By Matt Wickstrom
Organized in memory of Pete Jones and to raise money for mental health awareness and suicide prevention, the first annual PeteFest at Jones Fields outside Louisville was a smashing success. Driving up to the festival it was hard to fathom how close it was to the bustling downtown of Louisville, with meandering roads hugged by bustling tree lines leading to the festival grounds, offering the perfect escape for a weekend of music and philanthropy.
The first band I witnessed in their entirety was Appalatin, a group blending the distinctive sounds of Appalachian and Latin American music. The six-piece that originated in Louisville provided an unexpected, upbeat tick to Petefest’s mid-day festivities on Saturday with a mix of flutes, harmonica, guitar, exotic drums, mandolin and more mingling with transitions in lyrics from English and Spanish as a growing crowd flowed into the festival grounds. The eclectic group closed their set with an over-the-top rendition of “La Linea,” a Spanish harmonized tune backed by beating drums, flares of harmonica and an ever soft mandolin.
Petefest’s Paladin stage, nestled in a quaint wooded enclosure was later invaded by female-fronted bluegrass quintet Mama Said String Band. The emerging group packed several original tunes into their abbreviated 45 minutes set, including opener “Sitting in a Bush,” “Cumberland Kin” and “Somebody Anybody,” all tunes that could appear on the group’s debut record, which recording began for earlier this week. Mama Said packs in astounding harmonies with impressive picking from mandolinist Stepp Kidd, guitarist Kaitlen Farmer, banjoist Adlai Filiatreau and fiddler David O’Neal paired with smooth bass lines from Katie Didit on additional covers of Streetlight Manifesto’s “Moment of Silence” and old-time ballad “Baby Out of Jail.”
Between mid-afternoon sets on the festival’s main Apricity stage from singer-songwriter Malcolm Holcombe and Maiden Radio’s Cheyenne Mize; Seymour, Indiana’s hardcore rockers These Fine Gentlemen took to the stage with a performance that included a cover of The Killers’ “All These Things That I’ve Done,” one of the favorite bands of the late Pete Jones.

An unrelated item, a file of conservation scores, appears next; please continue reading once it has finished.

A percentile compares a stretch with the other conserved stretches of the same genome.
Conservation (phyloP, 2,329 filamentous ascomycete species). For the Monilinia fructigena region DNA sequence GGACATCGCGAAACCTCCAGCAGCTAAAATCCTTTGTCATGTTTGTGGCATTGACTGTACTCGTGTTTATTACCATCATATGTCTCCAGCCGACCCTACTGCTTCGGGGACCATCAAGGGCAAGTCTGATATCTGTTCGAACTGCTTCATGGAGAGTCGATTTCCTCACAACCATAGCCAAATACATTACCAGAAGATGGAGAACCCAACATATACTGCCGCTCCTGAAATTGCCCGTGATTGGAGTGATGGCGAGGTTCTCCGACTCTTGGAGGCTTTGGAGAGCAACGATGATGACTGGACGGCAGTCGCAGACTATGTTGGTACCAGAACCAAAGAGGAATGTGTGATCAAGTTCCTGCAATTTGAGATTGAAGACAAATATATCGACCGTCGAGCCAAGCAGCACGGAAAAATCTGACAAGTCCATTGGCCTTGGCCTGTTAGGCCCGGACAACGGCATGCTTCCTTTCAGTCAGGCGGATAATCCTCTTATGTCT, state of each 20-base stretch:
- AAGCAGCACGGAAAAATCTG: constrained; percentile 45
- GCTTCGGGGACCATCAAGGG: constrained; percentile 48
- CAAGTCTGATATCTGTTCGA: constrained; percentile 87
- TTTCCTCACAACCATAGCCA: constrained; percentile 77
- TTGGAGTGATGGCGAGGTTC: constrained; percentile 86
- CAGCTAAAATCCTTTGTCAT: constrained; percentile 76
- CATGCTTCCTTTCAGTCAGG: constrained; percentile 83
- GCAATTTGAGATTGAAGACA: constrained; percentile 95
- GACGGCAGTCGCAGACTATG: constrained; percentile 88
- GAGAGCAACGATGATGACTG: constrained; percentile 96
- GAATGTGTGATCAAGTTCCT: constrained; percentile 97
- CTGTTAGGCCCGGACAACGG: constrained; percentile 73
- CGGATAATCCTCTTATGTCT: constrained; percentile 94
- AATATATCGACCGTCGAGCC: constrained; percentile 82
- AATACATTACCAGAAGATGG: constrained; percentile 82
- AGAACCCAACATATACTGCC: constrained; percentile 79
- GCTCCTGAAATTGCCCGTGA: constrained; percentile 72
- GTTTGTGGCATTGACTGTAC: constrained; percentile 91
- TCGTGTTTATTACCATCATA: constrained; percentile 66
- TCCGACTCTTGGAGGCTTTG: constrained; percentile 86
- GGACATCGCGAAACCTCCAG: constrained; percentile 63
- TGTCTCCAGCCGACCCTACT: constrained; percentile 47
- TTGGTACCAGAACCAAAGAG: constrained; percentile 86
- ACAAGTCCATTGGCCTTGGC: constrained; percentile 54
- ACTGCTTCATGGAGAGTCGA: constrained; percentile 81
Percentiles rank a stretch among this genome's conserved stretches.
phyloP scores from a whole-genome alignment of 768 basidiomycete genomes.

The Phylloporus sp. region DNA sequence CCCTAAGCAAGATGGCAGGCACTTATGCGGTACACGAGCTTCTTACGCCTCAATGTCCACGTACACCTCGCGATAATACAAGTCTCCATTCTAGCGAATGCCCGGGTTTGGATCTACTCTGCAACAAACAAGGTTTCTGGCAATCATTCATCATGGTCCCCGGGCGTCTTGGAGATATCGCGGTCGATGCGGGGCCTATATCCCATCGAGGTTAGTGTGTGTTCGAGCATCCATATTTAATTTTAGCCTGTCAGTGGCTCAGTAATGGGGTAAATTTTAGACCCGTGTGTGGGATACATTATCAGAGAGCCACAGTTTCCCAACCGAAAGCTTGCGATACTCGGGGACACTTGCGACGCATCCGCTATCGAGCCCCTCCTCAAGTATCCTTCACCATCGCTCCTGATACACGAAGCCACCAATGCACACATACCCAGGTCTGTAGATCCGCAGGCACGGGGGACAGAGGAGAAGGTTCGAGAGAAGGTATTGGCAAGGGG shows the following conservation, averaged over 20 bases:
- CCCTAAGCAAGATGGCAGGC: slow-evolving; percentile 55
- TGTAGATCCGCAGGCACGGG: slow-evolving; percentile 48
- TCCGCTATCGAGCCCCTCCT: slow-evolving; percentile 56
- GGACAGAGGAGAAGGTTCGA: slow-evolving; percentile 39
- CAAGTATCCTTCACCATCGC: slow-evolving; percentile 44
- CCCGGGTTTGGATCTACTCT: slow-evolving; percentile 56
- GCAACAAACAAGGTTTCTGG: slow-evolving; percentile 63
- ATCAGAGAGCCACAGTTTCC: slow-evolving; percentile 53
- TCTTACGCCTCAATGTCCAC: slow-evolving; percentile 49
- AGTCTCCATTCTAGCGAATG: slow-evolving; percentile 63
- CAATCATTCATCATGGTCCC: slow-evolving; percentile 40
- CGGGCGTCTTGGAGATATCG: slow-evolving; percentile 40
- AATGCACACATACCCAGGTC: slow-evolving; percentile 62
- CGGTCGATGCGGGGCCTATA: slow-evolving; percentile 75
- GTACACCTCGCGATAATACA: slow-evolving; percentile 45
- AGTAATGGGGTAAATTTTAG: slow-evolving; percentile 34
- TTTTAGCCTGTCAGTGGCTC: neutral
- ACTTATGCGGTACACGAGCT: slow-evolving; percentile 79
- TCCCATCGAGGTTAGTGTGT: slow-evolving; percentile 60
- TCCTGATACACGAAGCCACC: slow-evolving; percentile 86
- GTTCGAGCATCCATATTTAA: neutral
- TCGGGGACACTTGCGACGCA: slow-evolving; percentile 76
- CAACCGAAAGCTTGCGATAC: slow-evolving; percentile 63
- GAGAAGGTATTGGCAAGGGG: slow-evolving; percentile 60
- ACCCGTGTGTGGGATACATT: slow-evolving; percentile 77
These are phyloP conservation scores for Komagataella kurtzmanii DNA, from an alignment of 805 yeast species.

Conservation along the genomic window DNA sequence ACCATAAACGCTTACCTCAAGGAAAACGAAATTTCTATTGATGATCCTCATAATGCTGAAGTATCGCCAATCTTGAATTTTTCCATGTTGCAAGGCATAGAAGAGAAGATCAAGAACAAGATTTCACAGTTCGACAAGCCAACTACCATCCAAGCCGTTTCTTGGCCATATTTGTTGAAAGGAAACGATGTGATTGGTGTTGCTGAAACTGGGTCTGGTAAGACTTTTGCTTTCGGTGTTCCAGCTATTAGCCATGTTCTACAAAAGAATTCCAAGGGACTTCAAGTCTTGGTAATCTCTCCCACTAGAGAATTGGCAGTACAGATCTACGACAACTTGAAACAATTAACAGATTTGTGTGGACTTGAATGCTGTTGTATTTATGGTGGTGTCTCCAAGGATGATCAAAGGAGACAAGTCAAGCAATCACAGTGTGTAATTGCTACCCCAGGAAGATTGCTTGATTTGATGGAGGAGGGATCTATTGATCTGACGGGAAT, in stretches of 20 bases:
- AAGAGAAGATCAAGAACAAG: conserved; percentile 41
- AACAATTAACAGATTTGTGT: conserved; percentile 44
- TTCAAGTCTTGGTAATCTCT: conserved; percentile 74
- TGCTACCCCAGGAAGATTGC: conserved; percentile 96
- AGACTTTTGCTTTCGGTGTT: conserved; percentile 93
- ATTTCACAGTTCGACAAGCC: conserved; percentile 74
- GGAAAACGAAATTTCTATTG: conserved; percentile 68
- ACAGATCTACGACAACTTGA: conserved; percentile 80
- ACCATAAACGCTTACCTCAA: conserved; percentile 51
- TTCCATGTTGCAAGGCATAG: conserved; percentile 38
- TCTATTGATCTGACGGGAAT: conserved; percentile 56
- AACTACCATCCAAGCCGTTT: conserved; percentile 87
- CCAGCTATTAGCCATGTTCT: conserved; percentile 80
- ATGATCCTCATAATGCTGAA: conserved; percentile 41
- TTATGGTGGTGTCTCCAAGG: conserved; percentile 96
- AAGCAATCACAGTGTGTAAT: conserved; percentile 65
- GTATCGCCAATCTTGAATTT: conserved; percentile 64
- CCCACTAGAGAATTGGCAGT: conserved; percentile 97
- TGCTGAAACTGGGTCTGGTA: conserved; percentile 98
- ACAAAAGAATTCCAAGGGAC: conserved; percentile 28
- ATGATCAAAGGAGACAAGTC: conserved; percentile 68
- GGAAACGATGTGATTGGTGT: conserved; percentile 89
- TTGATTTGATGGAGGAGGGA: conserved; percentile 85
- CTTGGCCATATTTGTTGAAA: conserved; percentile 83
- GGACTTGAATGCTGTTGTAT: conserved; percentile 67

Adding to the impressive allotment of Louisville musicians performing at Petefest was Americana artist Nick Dittmeier and his band The Sawdusters. Featuring a hard-driving, honky-tonk sound reminiscent to The Band and Turnpike Troubadours, The Sawdusters sent shockwaves of riveting pedal steel guitar through the peaks and valleys of Jones Fields with several hits of their 2016 album “Midwest Heart / Southern Blues” including “Rhythm of the Train” and “My True Love,” a catchy tune about finding love and the many obstacles that can often accompany that journey. Dittmeier also performed a couple of new songs, saying after his set that he hopes to be able to get back to the studio to record soon.
With action on the Paladin stage concluded for the evening, Lexington’s Blind Corn Liquor Pickers, hosts of Petefest’s sister festival The Moonshiner’s Ball, took to the stage as the first of four dynamite acts to close out the night. Blind Corn began their scorching set with a cover of Wilco’s “You are my Face” followed shortly after by “Raining Rocks,” a new original tune from guitarist Jory Bowling about mountaintop removal and its detrimental effects on the environment.
The group got into heavy jams in the middle of their set on “Dirty Dog,” “Sing it Proud” and a cover of The Marshall Tucker Band’s “Fire on the Mountain,” featuring fiery picking from mandolinist Joel Serdenis and electrifying guitar from Jeoffrey Teague. Blind Corn drew a large contingent of the crowd seeking refuge in the shade out and under the setting sun to dance and mingle, helping to set the tone for the remainder of the night.
As dusk turned to dark, the stars in the sky came out to watch the stars of psych blues-rock trio Johnny Conqueroo. The band amassed easily the biggest crowd of the day, grooving to every infectious riff from guitarist Grant Curless throughout the band’s set that included songs from their self-titled LP and debut full-length “Washed Up,” along with new material. For the young group, the career-spanning set showed just how far the trio has come with their songwriting in their few years playing together, with their instrumentals growing deeper and more intricate as they notch more shows under their belts and continue finding new ways to mesh their sounds into one another.
Despite the festival’s intimate format and a crowd of an estimated 600 attendees according to Petefest organizer Youngeun Koepke, who added the plan is to make Petefest an annual event. With an emphasis on philanthropy and showcasing Kentucky’s thriving and often underrated music and arts scene, Petefest is well on its way to stomping the stigma surrounding mental health and making people suffering feel more open about beginning what is often a difficult discussion.
View the full album from Saturday at Petefest on Facebook.